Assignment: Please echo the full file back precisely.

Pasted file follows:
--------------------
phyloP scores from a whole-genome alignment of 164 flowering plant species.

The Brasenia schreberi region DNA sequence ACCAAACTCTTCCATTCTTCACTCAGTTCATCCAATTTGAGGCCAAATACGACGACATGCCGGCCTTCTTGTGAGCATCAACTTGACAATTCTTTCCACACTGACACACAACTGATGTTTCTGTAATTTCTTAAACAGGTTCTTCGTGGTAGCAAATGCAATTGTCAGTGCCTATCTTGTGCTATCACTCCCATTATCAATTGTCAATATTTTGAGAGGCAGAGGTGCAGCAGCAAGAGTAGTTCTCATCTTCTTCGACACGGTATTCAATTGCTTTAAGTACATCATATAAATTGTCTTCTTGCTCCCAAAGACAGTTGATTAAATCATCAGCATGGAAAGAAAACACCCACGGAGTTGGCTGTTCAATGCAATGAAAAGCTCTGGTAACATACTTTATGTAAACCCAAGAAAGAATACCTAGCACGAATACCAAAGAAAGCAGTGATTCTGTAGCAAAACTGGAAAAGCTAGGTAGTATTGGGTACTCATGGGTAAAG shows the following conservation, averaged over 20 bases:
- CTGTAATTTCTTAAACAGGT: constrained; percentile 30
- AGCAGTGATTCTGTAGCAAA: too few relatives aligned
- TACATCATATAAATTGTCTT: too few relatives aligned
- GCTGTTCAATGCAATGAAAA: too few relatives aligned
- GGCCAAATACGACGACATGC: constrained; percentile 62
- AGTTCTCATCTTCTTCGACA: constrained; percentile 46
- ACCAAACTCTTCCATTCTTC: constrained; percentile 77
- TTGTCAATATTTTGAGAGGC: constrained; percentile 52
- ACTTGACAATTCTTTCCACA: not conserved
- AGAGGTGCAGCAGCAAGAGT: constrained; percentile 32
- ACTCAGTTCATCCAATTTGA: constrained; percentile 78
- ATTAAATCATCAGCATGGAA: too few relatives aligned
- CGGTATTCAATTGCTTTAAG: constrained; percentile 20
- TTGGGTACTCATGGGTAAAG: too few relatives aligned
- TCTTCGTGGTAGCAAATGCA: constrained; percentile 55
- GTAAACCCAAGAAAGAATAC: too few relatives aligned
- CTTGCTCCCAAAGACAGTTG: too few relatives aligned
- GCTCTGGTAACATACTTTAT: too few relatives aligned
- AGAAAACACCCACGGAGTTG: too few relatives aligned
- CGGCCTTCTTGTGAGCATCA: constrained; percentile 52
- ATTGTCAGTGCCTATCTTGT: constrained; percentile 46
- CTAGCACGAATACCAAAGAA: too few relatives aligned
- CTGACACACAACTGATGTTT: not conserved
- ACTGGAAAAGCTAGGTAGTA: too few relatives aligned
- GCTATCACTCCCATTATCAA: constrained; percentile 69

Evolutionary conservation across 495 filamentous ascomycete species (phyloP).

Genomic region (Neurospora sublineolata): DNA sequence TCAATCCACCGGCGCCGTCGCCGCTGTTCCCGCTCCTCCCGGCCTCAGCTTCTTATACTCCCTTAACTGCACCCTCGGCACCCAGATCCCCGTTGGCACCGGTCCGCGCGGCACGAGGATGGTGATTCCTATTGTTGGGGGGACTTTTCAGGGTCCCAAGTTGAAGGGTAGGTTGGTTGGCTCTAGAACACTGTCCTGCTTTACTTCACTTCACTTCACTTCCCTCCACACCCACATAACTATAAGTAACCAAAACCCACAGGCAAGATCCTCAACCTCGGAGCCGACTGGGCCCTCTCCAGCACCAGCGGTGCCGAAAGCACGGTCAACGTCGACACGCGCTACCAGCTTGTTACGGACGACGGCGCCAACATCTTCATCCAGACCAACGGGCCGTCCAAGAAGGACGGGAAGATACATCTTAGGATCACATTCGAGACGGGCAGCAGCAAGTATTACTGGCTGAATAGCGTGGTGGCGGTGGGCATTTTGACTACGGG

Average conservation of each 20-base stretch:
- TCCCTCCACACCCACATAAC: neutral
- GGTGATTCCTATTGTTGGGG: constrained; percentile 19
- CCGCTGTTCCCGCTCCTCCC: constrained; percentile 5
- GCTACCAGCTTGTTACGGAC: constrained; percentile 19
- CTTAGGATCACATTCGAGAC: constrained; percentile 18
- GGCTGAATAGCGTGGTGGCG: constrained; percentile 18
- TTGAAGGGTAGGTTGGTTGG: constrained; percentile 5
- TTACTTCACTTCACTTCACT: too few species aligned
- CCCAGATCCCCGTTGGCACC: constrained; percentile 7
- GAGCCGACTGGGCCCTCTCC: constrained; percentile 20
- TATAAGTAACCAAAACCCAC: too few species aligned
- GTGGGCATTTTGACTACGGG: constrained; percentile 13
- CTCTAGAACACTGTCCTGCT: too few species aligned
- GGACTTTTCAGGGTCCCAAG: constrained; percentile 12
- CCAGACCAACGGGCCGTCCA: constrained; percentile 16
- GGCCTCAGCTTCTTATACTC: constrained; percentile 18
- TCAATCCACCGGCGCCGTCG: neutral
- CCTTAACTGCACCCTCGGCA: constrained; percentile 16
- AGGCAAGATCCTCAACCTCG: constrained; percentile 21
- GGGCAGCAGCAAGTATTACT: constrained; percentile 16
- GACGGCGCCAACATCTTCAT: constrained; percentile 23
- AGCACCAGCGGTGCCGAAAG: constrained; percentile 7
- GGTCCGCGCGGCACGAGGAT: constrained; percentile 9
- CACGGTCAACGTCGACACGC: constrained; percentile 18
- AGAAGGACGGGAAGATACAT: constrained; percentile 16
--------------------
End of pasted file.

phyloP scores from a whole-genome alignment of 164 flowering plant species.

The Brasenia schreberi region DNA sequence ACCAAACTCTTCCATTCTTCACTCAGTTCATCCAATTTGAGGCCAAATACGACGACATGCCGGCCTTCTTGTGAGCATCAACTTGACAATTCTTTCCACACTGACACACAACTGATGTTTCTGTAATTTCTTAAACAGGTTCTTCGTGGTAGCAAATGCAATTGTCAGTGCCTATCTTGTGCTATCACTCCCATTATCAATTGTCAATATTTTGAGAGGCAGAGGTGCAGCAGCAAGAGTAGTTCTCATCTTCTTCGACACGGTATTCAATTGCTTTAAGTACATCATATAAATTGTCTTCTTGCTCCCAAAGACAGTTGATTAAATCATCAGCATGGAAAGAAAACACCCACGGAGTTGGCTGTTCAATGCAATGAAAAGCTCTGGTAACATACTTTATGTAAACCCAAGAAAGAATACCTAGCACGAATACCAAAGAAAGCAGTGATTCTGTAGCAAAACTGGAAAAGCTAGGTAGTATTGGGTACTCATGGGTAAAG shows the following conservation, averaged over 20 bases:
- CTGTAATTTCTTAAACAGGT: constrained; percentile 30
- AGCAGTGATTCTGTAGCAAA: too few relatives aligned
- TACATCATATAAATTGTCTT: too few relatives aligned
- GCTGTTCAATGCAATGAAAA: too few relatives aligned
- GGCCAAATACGACGACATGC: constrained; percentile 62
- AGTTCTCATCTTCTTCGACA: constrained; percentile 46
- ACCAAACTCTTCCATTCTTC: constrained; percentile 77
- TTGTCAATATTTTGAGAGGC: constrained; percentile 52
- ACTTGACAATTCTTTCCACA: not conserved
- AGAGGTGCAGCAGCAAGAGT: constrained; percentile 32
- ACTCAGTTCATCCAATTTGA: constrained; percentile 78
- ATTAAATCATCAGCATGGAA: too few relatives aligned
- CGGTATTCAATTGCTTTAAG: constrained; percentile 20
- TTGGGTACTCATGGGTAAAG: too few relatives aligned
- TCTTCGTGGTAGCAAATGCA: constrained; percentile 55
- GTAAACCCAAGAAAGAATAC: too few relatives aligned
- CTTGCTCCCAAAGACAGTTG: too few relatives aligned
- GCTCTGGTAACATACTTTAT: too few relatives aligned
- AGAAAACACCCACGGAGTTG: too few relatives aligned
- CGGCCTTCTTGTGAGCATCA: constrained; percentile 52
- ATTGTCAGTGCCTATCTTGT: constrained; percentile 46
- CTAGCACGAATACCAAAGAA: too few relatives aligned
- CTGACACACAACTGATGTTT: not conserved
- ACTGGAAAAGCTAGGTAGTA: too few relatives aligned
- GCTATCACTCCCATTATCAA: constrained; percentile 69

Evolutionary conservation across 495 filamentous ascomycete species (phyloP).

Genomic region (Neurospora sublineolata): DNA sequence TCAATCCACCGGCGCCGTCGCCGCTGTTCCCGCTCCTCCCGGCCTCAGCTTCTTATACTCCCTTAACTGCACCCTCGGCACCCAGATCCCCGTTGGCACCGGTCCGCGCGGCACGAGGATGGTGATTCCTATTGTTGGGGGGACTTTTCAGGGTCCCAAGTTGAAGGGTAGGTTGGTTGGCTCTAGAACACTGTCCTGCTTTACTTCACTTCACTTCACTTCCCTCCACACCCACATAACTATAAGTAACCAAAACCCACAGGCAAGATCCTCAACCTCGGAGCCGACTGGGCCCTCTCCAGCACCAGCGGTGCCGAAAGCACGGTCAACGTCGACACGCGCTACCAGCTTGTTACGGACGACGGCGCCAACATCTTCATCCAGACCAACGGGCCGTCCAAGAAGGACGGGAAGATACATCTTAGGATCACATTCGAGACGGGCAGCAGCAAGTATTACTGGCTGAATAGCGTGGTGGCGGTGGGCATTTTGACTACGGG

Average conservation of each 20-base stretch:
- TCCCTCCACACCCACATAAC: neutral
- GGTGATTCCTATTGTTGGGG: constrained; percentile 19
- CCGCTGTTCCCGCTCCTCCC: constrained; percentile 5
- GCTACCAGCTTGTTACGGAC: constrained; percentile 19
- CTTAGGATCACATTCGAGAC: constrained; percentile 18
- GGCTGAATAGCGTGGTGGCG: constrained; percentile 18
- TTGAAGGGTAGGTTGGTTGG: constrained; percentile 5
- TTACTTCACTTCACTTCACT: too few species aligned
- CCCAGATCCCCGTTGGCACC: constrained; percentile 7
- GAGCCGACTGGGCCCTCTCC: constrained; percentile 20
- TATAAGTAACCAAAACCCAC: too few species aligned
- GTGGGCATTTTGACTACGGG: constrained; percentile 13
- CTCTAGAACACTGTCCTGCT: too few species aligned
- GGACTTTTCAGGGTCCCAAG: constrained; percentile 12
- CCAGACCAACGGGCCGTCCA: constrained; percentile 16
- GGCCTCAGCTTCTTATACTC: constrained; percentile 18
- TCAATCCACCGGCGCCGTCG: neutral
- CCTTAACTGCACCCTCGGCA: constrained; percentile 16
- AGGCAAGATCCTCAACCTCG: constrained; percentile 21
- GGGCAGCAGCAAGTATTACT: constrained; percentile 16
- GACGGCGCCAACATCTTCAT: constrained; percentile 23
- AGCACCAGCGGTGCCGAAAG: constrained; percentile 7
- GGTCCGCGCGGCACGAGGAT: constrained; percentile 9
- CACGGTCAACGTCGACACGC: constrained; percentile 18
- AGAAGGACGGGAAGATACAT: constrained; percentile 16